End of Life Education
At the time of writing we are running our most recent End of Life Education program. This program runs at the church from 1 - 4 PM on Tuesday afternoons from November 8 through December 13. There is no need to have been at previous classes to fully participate in and enjoy future ones.
We anticipate that the first program that we run in the new year will be at a different location on a weekday evening. We are currently looking for an appropriate site in the Tempe-Mesa area.
Please stay tuned for more information.
As before, the next course will be advertised on the internet site Meetup under the heading
End of Life Education
The Launch of our new "Journey" Spiritual Growth Program will be January 29 !!
We are looking for people to lead and/or host small groups.
Here is another overview of the program.
Welcome to the upcoming program!
Is it true? Kind? Useful?
Sometimes it's hard to know how to share ourselves authentically. The Mindful Communication Challenge offers structure to help us improve how we connect with each other. Paying attention to how our words, tone, and actions affect others, and asking ourselves "Is this true? Kind? Useful?" can help us speak from the heart. These tools help us weed out any thoughts and feelings not grounded in reality or love, and helps us dig beneath words to see our common humanity, with our deeper, universal needs.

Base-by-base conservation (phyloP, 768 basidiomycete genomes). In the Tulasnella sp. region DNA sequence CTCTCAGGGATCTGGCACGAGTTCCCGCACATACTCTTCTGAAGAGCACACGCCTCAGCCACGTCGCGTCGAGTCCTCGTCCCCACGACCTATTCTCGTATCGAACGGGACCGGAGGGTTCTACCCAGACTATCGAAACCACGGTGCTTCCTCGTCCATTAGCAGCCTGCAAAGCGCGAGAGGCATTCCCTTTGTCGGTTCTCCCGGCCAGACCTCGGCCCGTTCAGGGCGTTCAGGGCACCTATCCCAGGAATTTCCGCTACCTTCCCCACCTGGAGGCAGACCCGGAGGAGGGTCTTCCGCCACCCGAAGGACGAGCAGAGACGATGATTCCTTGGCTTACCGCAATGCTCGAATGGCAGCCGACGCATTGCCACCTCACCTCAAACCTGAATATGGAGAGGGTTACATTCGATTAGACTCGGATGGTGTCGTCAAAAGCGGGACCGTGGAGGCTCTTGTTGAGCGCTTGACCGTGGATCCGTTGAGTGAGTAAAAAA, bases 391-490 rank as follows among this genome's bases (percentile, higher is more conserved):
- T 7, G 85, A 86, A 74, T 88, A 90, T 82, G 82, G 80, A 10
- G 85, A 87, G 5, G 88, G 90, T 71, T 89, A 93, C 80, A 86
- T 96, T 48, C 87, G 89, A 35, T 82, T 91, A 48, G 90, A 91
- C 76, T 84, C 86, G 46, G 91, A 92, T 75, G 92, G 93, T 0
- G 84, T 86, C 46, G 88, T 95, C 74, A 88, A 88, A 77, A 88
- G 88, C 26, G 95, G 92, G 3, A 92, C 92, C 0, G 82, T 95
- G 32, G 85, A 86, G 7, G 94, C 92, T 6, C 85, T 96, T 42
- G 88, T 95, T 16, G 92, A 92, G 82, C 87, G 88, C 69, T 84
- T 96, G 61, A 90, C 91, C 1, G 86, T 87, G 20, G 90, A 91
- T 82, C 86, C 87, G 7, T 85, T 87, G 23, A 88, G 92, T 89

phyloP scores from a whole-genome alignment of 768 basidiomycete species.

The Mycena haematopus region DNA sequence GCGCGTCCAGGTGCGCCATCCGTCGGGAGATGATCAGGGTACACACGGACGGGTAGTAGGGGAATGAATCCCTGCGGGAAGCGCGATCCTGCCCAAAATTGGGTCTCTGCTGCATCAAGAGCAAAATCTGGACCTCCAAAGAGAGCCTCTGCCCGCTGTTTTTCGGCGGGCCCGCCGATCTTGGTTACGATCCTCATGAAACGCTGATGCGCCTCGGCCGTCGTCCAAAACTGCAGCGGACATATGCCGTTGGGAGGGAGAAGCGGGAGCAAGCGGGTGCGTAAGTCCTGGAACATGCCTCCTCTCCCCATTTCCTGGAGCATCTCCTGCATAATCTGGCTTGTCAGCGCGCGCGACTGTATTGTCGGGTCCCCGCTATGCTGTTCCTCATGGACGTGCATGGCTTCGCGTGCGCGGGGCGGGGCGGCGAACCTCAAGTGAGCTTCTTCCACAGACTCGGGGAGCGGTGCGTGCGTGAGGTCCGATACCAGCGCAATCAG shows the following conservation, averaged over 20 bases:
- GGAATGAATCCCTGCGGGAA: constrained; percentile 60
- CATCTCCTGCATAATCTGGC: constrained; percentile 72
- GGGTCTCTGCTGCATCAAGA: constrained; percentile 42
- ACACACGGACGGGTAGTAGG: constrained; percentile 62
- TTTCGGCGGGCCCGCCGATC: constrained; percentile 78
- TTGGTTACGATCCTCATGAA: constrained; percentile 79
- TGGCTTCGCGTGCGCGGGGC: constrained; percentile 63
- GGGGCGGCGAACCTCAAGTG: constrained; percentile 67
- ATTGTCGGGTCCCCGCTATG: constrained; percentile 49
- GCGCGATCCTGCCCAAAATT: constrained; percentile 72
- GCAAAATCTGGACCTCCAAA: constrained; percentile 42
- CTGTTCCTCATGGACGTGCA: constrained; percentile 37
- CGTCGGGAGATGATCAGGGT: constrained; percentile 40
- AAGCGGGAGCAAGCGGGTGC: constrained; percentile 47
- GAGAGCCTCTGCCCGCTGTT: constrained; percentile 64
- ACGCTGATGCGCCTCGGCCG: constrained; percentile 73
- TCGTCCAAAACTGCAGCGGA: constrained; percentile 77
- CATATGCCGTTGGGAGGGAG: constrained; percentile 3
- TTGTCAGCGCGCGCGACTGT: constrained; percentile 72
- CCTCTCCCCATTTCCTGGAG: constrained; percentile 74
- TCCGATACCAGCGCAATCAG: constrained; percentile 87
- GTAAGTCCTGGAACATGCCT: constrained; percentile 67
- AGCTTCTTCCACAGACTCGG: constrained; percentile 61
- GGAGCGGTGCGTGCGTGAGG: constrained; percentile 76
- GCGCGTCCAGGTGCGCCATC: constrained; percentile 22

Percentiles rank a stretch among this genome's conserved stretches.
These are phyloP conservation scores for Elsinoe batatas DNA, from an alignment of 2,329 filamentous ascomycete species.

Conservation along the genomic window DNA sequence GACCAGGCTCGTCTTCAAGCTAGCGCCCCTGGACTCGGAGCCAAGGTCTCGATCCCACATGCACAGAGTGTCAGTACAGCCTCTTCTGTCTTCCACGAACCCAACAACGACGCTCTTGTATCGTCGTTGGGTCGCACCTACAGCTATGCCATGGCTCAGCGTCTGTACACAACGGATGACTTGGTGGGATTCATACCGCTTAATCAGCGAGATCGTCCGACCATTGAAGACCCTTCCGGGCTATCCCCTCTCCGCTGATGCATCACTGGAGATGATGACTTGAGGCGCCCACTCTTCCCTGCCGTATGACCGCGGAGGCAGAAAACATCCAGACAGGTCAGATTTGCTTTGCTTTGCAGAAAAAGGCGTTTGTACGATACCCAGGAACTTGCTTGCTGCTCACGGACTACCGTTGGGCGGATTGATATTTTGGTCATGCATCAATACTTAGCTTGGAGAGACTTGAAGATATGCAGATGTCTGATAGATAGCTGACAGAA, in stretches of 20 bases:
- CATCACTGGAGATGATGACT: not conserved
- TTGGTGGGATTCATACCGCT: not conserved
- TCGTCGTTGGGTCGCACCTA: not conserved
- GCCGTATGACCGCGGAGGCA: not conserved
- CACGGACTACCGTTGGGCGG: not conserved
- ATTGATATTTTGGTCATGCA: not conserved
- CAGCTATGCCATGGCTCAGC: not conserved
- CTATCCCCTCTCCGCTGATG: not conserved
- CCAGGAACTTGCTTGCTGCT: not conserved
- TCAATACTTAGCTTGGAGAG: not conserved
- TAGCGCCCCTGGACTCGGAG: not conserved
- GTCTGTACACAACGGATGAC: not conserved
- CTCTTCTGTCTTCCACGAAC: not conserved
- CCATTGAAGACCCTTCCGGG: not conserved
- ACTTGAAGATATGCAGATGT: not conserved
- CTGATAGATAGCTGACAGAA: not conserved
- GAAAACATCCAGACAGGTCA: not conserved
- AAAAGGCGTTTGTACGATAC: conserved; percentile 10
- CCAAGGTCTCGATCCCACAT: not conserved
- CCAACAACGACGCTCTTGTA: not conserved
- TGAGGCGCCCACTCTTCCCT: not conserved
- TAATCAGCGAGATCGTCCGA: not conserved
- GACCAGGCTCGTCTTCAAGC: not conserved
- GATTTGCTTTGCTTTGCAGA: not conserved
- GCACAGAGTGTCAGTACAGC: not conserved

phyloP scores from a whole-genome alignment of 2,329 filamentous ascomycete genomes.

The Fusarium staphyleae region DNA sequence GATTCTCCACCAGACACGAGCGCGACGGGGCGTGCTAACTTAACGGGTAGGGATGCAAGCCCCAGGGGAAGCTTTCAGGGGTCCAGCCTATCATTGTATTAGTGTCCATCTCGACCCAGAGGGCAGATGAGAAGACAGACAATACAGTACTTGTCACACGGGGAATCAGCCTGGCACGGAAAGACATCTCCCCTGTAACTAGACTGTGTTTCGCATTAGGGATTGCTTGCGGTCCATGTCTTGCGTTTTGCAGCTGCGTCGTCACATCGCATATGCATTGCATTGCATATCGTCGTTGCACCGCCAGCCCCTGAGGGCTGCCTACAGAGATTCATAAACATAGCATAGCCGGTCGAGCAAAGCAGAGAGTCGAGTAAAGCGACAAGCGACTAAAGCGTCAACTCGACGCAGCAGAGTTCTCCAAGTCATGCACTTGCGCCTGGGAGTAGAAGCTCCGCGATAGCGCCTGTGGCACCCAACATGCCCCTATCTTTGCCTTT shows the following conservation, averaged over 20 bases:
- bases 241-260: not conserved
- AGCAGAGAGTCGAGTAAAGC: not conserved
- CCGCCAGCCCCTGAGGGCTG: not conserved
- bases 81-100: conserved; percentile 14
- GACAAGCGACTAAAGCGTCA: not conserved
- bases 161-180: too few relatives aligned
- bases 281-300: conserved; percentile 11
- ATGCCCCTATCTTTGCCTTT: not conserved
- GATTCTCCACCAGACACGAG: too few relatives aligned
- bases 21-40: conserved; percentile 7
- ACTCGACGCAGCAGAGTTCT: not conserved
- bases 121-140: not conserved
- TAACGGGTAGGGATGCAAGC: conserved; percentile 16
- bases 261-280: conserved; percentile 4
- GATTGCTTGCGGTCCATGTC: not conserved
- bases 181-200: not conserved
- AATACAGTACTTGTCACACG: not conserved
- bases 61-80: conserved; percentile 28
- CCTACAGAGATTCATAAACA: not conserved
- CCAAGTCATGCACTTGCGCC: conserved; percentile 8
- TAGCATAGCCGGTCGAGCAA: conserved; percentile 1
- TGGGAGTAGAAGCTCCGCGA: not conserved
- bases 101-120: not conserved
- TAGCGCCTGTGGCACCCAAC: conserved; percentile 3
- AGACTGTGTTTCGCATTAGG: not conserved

Since true connection feels heavenly, Mindful Communication Challenge is grounded in symbolism from various Parables found in the New Testament that explore "The kingdom of heaven" as well as descriptions of what a heavenly community looks like from the works by philosopher and theologian Emanuel Swedenborg.
Join us as we support each other on a journey of true self-expression, and help nourish connections with those we love in our lives. Because what could be more beneficial in the long run?
Our local launch date again is
January 29, 2017
Please call or email the church if you would like more information.
September and October
Birthdays and Anniversaries
Patsy Burns - Nov. 13
Carol Cronlund - Nov. 18
Aurelius Machado - Nov. 18
Keith Rydstrom - Nov. 23
Tryn Rose Seley - Nov. 26
Ashley Walsh - Nov. 27
Emily Cowley - Nov. 30
Natalie Henderson - Dec. 12
Doug Odhner - Dec. 13
Sashila Mistiuk - Dec. 22
Wes Openshaw - Dec. 25
Marion and Barbara Bellamy - Nov. 25
Kevin and Lois Taylor - Nov. 26
Don and Joan Smith - Dec. 19
Garry and Laurel Walsh - Dec. 28
If you or someone you know is not on this list but should be, please contact Garry at (480)991-0048 or firstname.lastname@example.org
Vision & Purpose
(Divine Providence 27)
"The Lord's Divine Providence has as its end a heaven from the human race."